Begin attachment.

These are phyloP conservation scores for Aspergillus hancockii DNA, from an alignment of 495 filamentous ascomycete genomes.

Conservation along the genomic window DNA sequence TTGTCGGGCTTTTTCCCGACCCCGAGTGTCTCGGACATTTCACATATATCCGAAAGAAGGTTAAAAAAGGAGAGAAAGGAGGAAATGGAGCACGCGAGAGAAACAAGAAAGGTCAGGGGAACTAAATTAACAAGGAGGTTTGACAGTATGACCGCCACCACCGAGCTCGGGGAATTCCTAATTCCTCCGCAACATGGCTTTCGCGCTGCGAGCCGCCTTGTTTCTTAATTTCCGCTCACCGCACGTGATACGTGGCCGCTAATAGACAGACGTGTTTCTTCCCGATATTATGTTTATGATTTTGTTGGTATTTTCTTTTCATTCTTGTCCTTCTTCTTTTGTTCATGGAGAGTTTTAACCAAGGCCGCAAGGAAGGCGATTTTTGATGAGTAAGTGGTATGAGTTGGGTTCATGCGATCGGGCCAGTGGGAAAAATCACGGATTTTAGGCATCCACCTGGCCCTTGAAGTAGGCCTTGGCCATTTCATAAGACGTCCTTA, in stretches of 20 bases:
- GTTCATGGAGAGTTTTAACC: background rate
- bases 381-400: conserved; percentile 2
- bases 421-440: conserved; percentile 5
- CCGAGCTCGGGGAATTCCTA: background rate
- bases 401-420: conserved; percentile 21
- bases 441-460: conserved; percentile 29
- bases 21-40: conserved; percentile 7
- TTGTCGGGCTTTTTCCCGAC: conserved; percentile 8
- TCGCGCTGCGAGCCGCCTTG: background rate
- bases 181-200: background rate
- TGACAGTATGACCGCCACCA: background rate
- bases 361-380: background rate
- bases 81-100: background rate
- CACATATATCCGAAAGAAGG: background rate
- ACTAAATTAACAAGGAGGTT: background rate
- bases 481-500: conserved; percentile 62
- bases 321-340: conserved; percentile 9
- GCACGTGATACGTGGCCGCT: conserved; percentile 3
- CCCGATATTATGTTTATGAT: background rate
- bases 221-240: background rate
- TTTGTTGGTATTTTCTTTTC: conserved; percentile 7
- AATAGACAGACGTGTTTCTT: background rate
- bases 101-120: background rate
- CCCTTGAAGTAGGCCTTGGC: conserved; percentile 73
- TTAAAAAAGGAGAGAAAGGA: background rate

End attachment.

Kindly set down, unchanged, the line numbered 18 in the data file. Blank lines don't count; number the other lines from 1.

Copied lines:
- bases 481-500: conserved; percentile 62